The same is true in Guadagnino’s film, in the space on either side of the final events that take place in the pool between Harry and Paul. Every action has a reaction. Every action has consequences. As A Bigger Splash reaches its denouement, the personal and political collide in the ease with which Marianne uses the refugees as a scapegoat, casting doubt away from Paul onto them for Harry’s death. She explains to the policeman that the pool is easy to access from a path; that anyone could have come into the area and killed Harry, and that no one else at the house would be the wiser. Marianne’s decision exists in the greyest of grey areas, yet it is made, seemingly with little thought. If Marianne and Harry were once Communists, ready to smash up the world of their fathers, that principled life, along with their life together, is now well and truly gone.
Harry’s failure to pull Marianne and Paul apart has nevertheless affected the birth of something new. Now, they are closer together than ever, perhaps out of love, perhaps out of some other, greater, darker need. That they are selfish people isn’t really in doubt; the ambiguity around whether they have really attained the thing they most desired remains unresolved, as does the opacity of Paul’s apology (exactly what is it he is most sorry for). Harry’s presence has pushed everyone into a blacker space that has revealed each character for who they truly are. As he says to a resistant Marianne, as he bites at her shoulder and pushes himself inside her, begging her to betray Paul for him, “This is you. It’s in you.” Sometimes what the heart wants leaves a permanent scar. When Marianne and Paul laugh with relief in the film’s final scene, believing they have escaped punishment, do we feel relief along with them, or loathing? That Guadagnino forces us to question our own desires is A Bigger Splash’s great, resonating strength.
This is an absolutely fantastic analysis. Totally enjoyed reading this, thanks so much for sharing!
Thanks so much for reading it.
I’m so glad I read this as, having only just finished watching the film a couple of hours ago, and then reading several reviews from supposedly highly regarded film critics, I was beginning to think that maybe I had a way too furtive imagination.
Like you, I didn’t agree with many critics’ assertion that the refugee subtext was just a tacked-on, clumsy, sociopolitical attempt at adding depth.
If anyone had been paying attention throughout the film, juxtaposing the navel-gazing indulgence of the four main characters with the comparatively insignificant lives of everyone else in the film, and especially -at the other extreme- the refugees and the narrative surrounding these pitiable unfortunates, they would surely have found the ending as unsettling as I did.
There was far more depth to this film than most cared to notice.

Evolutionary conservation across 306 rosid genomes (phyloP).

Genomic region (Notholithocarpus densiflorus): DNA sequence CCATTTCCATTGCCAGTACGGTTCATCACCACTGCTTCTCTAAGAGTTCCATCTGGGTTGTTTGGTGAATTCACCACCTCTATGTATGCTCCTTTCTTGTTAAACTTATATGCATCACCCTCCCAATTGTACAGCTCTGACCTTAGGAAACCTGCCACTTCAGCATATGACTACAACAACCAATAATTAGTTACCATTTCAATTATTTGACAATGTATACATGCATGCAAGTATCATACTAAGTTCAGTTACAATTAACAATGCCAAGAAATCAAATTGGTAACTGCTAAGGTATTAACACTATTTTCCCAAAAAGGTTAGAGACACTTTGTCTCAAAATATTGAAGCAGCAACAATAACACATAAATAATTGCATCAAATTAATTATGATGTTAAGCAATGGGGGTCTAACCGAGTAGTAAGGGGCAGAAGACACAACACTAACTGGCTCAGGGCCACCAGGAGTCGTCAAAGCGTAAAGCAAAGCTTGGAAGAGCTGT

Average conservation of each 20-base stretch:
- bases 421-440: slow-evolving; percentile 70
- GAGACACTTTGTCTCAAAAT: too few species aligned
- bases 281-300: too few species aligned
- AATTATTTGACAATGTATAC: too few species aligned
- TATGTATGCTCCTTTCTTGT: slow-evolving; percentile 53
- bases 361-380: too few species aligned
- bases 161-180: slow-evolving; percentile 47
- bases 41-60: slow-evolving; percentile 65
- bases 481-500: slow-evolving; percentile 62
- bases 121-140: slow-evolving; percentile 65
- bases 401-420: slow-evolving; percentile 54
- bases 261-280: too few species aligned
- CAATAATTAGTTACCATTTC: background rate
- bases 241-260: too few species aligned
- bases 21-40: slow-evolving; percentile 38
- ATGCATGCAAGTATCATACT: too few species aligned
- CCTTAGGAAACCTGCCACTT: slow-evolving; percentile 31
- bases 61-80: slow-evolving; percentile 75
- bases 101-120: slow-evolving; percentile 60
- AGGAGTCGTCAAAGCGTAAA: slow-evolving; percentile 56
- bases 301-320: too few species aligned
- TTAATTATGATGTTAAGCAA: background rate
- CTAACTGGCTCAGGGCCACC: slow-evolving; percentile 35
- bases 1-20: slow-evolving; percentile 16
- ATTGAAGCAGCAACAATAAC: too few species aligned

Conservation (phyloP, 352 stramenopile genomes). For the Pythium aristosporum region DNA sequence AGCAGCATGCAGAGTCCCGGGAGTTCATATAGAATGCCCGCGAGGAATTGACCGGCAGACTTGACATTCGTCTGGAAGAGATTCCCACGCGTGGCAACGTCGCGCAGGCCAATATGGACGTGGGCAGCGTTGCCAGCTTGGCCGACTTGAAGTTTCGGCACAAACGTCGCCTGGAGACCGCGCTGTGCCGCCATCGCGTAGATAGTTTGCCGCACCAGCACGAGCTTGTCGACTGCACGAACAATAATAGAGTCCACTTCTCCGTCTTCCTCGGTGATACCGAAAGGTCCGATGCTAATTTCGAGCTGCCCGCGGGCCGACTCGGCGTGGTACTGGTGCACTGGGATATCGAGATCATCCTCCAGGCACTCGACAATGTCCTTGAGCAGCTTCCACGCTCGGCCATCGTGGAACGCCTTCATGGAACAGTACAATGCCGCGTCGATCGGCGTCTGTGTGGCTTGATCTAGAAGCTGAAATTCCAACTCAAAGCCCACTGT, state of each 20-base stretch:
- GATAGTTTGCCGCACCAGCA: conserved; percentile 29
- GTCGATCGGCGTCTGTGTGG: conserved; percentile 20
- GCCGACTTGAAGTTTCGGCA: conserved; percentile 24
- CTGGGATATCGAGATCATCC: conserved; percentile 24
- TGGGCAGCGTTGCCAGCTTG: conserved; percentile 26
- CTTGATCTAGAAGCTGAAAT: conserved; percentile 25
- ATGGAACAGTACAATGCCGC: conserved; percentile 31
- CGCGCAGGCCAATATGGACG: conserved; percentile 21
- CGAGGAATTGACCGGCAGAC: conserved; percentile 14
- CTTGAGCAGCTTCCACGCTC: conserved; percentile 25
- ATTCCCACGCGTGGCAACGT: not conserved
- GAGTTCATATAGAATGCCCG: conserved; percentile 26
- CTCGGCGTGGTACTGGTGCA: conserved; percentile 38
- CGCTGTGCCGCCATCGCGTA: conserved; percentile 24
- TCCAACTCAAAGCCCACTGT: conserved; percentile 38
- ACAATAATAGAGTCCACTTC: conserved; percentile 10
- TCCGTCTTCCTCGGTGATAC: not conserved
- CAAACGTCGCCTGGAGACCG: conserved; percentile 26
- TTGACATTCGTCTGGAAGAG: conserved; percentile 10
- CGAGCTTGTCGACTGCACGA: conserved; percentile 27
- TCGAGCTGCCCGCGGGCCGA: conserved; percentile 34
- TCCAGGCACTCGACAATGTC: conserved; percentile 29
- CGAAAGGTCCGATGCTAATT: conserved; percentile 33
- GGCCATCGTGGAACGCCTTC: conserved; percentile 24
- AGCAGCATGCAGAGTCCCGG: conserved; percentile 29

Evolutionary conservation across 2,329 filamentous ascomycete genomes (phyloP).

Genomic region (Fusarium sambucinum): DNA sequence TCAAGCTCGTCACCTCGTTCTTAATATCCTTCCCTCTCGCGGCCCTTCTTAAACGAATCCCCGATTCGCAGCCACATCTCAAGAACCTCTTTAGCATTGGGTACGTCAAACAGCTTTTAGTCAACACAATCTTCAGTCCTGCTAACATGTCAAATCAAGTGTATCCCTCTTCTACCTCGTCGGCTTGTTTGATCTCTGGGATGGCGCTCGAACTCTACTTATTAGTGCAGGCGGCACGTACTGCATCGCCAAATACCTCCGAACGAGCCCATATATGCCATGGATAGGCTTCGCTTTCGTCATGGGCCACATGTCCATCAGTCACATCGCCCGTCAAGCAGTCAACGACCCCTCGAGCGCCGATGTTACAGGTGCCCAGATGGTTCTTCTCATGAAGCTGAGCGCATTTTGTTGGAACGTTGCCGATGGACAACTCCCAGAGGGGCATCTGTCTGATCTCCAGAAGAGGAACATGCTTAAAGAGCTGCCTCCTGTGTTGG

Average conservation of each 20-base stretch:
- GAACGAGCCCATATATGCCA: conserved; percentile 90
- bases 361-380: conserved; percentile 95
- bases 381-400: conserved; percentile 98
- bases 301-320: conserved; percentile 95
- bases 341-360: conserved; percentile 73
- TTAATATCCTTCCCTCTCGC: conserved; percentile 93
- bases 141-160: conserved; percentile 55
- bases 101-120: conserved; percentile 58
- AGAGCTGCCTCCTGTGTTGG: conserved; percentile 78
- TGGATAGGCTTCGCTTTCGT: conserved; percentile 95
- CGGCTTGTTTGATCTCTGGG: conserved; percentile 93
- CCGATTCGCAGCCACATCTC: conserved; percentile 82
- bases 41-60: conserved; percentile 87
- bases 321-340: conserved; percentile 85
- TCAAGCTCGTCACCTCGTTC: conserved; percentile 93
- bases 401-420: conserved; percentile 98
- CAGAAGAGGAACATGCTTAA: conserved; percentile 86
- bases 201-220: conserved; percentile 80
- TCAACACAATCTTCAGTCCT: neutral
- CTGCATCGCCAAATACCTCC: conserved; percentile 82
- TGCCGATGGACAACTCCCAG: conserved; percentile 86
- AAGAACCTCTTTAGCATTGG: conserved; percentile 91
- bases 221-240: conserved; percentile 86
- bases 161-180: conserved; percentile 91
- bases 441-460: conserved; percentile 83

Thanks – for reading and for what you’ve said more specifically. While it’s true that we all watch films in our own way, I do firmly believe many critics failed to fully engage with this movie. I had the privilege of interviewing Guadagnino and we talked about his own experience of this very specific physical space – of being Italian, but growing up on North Africa, of his own experience of those Sicilian islands as in-between spaces, as spaces where people pass through. Engaging with this aspect of the narrative definitely gives the ending and everything else additional heft. Thanks again.
Hello again– I just left a note on your Call Me By Your Name post. I headed over to this one right away, as I’m a big Luca Guadagnino fan (for very good reason). It’s funny, though– I never put together the Hockney reference, even as I stood right in front of that painting a couple weeks ago at the Met in NYC. Thank you for pointing that out!!! And thanks for another excellent analysis.
No problem and thanks for reading this one too!
Very well written! A complete delight to read! However, I’m still trying to understand Penelope’s actions, and I’d love to hear your perspective about this.. Why did she hid the fact that she spoke italian all the time? What about the lies about her age? I really don’t understand her real feeling towards her father
Thanks for reading. My perspective on Penelope remains, after multiple viewings of the film, and much thinking about it, still unresolved. I have more questions than I have answers, and I suspect this is the way Guadagnino wants it. Mostly, I am more and more convinced that she’s not actually Harry’s daughter as this is the narrative that aligns best with all these other holes – her age, her facility with the language, the uncomfortable sexual tension between her and ‘daddy.’ I guess I ask myself: What motivates her? What does she have to gain by being there? I can’t say I know the answers to any of these questions, and that’s okay with me. The film is more interesting for its ambiguities.